Which routing protocol?

Unanswered Question
Sep 11th, 2008

Hi,

I have a couple of 2600 series routers and in my lab I want to test a routing protocol setup so I don't have to add static routes.

What is the best one to test with? I know there is the common RIP, but is this best?

I have this problem too.
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satish_zanjurne Thu, 09/11/2008 - 07:00

It depends on what you want to achieve out of the setup.

1.You can try each protocol one by one , backing up the earlier configuration for each protocol.

2.You will understand, how exactly routing protocols works !!!

3.Finally , still it is a lab, the weired problem which occurs on production networks in real world , will not be simulated.

4.But you will learn a lot out of it.

5.Finally CCIE Lab is also a lab!!!

ALL the Best!!!

Richard Burts Thu, 09/11/2008 - 07:30

The original post asks which is the best one to test with. Since there are multiple ways to measure what is best, we need some clarification before we can provide really good answers. If best means supported on the widest variety of platforms, then RIP (by default RIP version 1) is probably the best. But if best means supporting VLSM then RIPv1 is no longer the best. You might use RIPv2 which does support VLSM. But for support of VLSM you might be better off with OSPF or with EIGRP.

If best means supported by multiple vendors then the best protocol is probably OSPF. OSPF is based on open standards, is supported by many vendors, and does support VLSM. But it can be a bit complex to set up (with backbone areas, non-backbone areas, stub areas, restrictions on where you can summarize, etc). And if best means easy to configure then perhaps OSPF is not the choice and you might want to think about EIGRP. EIGRP is supported on almost all Cisco gear, is easy to configure, does support VLSM, and does allow you to summarize at any point in the network where you want.

So if you can clarify what you meant by best, then we can help you to pick the best protocol.

HTH

Rick

whiteford Thu, 09/11/2008 - 13:03

Hi,

I managed to just get RIP v2 working between 2 routers.

OSPF and EIGRP interest me now, however I'm struggling to find a simple example of each IP Protocal for 2 routers, unless you can example it? sorry to ask, but it's probably like a second language to you :)

Richard Burts Thu, 09/11/2008 - 13:17

Yes, when you have done it for a while it does become much easier. So for some simple examples lets assume 2 routers with the following interfaces and addresses:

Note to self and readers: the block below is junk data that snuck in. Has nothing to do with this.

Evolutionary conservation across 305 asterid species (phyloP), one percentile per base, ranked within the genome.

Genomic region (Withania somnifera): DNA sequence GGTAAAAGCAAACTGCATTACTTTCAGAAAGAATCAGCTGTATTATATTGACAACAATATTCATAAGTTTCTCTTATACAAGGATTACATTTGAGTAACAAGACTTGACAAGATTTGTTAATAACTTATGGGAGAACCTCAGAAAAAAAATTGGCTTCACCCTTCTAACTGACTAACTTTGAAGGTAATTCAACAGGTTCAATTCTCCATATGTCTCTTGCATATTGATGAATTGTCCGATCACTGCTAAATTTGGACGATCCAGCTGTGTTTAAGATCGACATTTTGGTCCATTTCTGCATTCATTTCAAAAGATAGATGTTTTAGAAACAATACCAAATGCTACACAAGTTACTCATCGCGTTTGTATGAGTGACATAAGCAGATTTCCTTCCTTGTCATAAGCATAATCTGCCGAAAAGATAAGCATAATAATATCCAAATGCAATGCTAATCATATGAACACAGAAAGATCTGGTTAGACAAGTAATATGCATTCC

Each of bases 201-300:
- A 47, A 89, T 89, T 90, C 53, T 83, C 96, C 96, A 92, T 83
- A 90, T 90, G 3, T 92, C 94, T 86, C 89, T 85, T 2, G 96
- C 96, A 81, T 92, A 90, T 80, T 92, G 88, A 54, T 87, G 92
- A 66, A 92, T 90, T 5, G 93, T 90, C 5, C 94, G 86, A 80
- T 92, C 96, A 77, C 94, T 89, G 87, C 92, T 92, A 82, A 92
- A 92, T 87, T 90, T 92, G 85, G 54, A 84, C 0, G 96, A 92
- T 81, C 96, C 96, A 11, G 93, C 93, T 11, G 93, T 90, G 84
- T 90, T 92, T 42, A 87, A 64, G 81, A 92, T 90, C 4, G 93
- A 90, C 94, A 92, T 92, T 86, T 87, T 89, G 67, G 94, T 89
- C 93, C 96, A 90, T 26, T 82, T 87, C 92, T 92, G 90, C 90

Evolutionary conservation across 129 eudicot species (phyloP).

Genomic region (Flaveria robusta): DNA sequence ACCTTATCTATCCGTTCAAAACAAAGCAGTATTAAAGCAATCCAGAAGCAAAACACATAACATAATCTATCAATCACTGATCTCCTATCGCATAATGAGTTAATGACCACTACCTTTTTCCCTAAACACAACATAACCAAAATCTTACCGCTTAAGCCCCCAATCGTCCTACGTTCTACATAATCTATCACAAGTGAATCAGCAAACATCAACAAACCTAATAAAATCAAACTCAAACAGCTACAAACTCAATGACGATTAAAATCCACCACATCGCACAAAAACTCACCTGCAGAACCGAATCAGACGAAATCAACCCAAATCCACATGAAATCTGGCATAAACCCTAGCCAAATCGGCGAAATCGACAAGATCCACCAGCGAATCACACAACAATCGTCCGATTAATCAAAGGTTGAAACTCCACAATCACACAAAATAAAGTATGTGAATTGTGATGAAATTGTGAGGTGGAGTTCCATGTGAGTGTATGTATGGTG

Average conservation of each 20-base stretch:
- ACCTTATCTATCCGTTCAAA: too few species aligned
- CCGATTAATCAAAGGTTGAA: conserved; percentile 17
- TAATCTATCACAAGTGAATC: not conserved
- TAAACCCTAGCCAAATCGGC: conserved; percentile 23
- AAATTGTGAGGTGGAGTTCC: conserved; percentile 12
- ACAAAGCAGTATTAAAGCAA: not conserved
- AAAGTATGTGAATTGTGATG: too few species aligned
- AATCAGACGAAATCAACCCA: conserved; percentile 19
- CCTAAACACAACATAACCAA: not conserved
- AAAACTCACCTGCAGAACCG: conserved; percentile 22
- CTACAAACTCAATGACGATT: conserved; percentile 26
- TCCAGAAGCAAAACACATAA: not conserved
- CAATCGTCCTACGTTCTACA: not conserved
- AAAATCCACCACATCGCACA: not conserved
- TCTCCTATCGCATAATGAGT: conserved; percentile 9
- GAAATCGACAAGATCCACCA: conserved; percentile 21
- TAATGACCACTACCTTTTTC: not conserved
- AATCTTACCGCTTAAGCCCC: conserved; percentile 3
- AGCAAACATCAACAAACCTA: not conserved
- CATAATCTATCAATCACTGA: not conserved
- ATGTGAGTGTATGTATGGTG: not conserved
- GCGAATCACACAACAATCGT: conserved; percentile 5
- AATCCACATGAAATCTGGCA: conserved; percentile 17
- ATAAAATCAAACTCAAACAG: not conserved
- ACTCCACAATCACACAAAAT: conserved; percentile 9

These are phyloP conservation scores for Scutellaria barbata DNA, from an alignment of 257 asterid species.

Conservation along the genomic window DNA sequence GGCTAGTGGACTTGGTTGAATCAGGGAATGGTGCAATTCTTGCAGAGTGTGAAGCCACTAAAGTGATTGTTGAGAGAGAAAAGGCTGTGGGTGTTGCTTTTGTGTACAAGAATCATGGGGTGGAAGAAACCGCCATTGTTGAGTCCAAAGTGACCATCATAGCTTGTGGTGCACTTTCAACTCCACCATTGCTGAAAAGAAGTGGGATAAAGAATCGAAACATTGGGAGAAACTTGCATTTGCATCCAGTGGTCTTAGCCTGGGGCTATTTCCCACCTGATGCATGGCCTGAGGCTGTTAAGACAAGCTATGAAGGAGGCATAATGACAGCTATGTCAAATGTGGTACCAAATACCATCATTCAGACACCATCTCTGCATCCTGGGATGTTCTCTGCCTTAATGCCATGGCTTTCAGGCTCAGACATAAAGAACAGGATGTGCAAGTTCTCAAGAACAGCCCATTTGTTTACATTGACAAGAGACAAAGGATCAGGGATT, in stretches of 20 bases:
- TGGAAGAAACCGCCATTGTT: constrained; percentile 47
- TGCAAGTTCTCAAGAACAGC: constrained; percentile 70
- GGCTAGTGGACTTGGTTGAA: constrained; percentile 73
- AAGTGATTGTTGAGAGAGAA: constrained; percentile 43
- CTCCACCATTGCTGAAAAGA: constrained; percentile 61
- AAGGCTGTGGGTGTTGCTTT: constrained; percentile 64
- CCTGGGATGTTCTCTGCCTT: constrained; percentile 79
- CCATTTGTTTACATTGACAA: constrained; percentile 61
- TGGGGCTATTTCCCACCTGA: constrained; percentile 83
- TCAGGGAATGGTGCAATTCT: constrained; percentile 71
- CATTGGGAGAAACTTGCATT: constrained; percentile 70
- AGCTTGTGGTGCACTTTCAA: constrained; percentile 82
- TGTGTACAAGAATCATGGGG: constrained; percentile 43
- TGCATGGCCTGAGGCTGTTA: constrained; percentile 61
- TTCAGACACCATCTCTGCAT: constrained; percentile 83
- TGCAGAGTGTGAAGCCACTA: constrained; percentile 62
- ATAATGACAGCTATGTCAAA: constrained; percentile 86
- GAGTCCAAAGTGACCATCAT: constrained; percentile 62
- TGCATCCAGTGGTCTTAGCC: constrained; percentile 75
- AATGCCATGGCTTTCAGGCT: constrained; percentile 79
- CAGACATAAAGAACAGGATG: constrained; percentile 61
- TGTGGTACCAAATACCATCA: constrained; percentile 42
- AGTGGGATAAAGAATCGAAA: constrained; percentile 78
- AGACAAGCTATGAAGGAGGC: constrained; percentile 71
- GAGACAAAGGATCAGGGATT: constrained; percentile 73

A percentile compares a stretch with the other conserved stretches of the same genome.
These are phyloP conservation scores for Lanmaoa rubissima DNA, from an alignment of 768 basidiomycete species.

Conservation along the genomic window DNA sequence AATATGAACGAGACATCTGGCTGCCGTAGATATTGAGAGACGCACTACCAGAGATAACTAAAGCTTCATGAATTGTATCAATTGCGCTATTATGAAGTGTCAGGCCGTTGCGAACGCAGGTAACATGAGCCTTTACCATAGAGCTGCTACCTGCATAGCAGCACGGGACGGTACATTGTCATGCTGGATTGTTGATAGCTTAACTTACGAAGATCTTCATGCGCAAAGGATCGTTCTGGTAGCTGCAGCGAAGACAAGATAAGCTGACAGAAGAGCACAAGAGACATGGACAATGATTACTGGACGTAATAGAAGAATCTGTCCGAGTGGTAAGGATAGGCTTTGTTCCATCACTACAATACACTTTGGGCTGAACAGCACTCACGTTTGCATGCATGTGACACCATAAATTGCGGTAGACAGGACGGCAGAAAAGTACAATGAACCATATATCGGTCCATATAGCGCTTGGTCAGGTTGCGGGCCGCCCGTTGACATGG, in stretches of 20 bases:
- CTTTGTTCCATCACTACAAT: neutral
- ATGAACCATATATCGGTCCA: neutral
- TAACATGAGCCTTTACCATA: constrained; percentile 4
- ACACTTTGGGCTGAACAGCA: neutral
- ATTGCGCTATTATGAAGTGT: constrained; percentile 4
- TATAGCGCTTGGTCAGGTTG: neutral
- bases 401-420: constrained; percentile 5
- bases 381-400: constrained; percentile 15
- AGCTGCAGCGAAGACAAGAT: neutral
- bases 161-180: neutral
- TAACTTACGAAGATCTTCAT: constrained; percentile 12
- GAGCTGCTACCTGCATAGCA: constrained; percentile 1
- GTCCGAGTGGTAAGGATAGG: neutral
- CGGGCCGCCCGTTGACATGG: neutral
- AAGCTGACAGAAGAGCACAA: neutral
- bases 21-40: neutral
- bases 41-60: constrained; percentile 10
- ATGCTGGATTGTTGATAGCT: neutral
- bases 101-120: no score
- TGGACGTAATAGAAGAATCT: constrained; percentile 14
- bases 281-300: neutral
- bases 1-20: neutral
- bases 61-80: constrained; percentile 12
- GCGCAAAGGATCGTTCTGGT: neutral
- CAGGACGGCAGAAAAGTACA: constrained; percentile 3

R1

Fa0/0 172.16.1.1 255.255.255.0

Ser1/1 192.168.1.1 255.255.255.0

R2

Fa0/0 172.17.2.2 255.255.255.0

Ser1/1 192.168.1.2 255.255.255.0

To configure OSPF with R1 Fa0/0 in area 1 and serial in area 0 and with R2 Fa0/0 in area 2 and serial in area 0 this would work:

R1

router ospf 1

network 172.16.1.0 0.0.0.255 area 1

network 192.168.1.0 0.0.0.255 area 0

R2

router ospf 2

network 172.17.2.0 0.0.0.255 area 2

network 192.168 1.0 0.0.0.255 area 0

And for EIGRP

R1

router eigrp 1

network 172.16.0.0

network 192.168.1.0

R2

router eigrp 1

network 172.17.0.0

network 192.168.1.0

HTH

Rick

jamesgonzo Thu, 09/11/2008 - 23:17

Rick thanks for this, so much help. I see many labs guys use routers with WIC-2T cards. My routers (2620's) only have WIC-1T with an ethernet port, I have yet to learn why I need 2 serials :S, but can I simply use a DTC-DCE crossover cable to each router to save money?

At the moment I have been using the ethernet port to setup RIPv2, and I suppose it's no different if I user ethernet ports or serial for theroy...

Hi James

In a home lab, if it is just to avoid having to enter static routes on all routers, then it really does not matter which routing protocol you use.

Be aware that if you are routing subbets then you will need to use RIPv2.

Personally for my home lab, unless I am going through RIP labs I would always run OSPF or maybe EIGRP, as these are the LAN routing protocols I would see mostly with work.

HTH

Best Regards,

Michael

paul.matthews Thu, 09/11/2008 - 23:11

What do you fancy starting with? You don't tell us anything about your addressing, so we cannot comment on that. If you want simple configuration, with fewer caveats, I would start with RIP V2.

If your aim is to learn about routing protocols, start with RIP V1, then change it to V2 and look for what is different, then try IGRP/EIGRP, and then OSPF. Then try a couple at the same time and see what happens!

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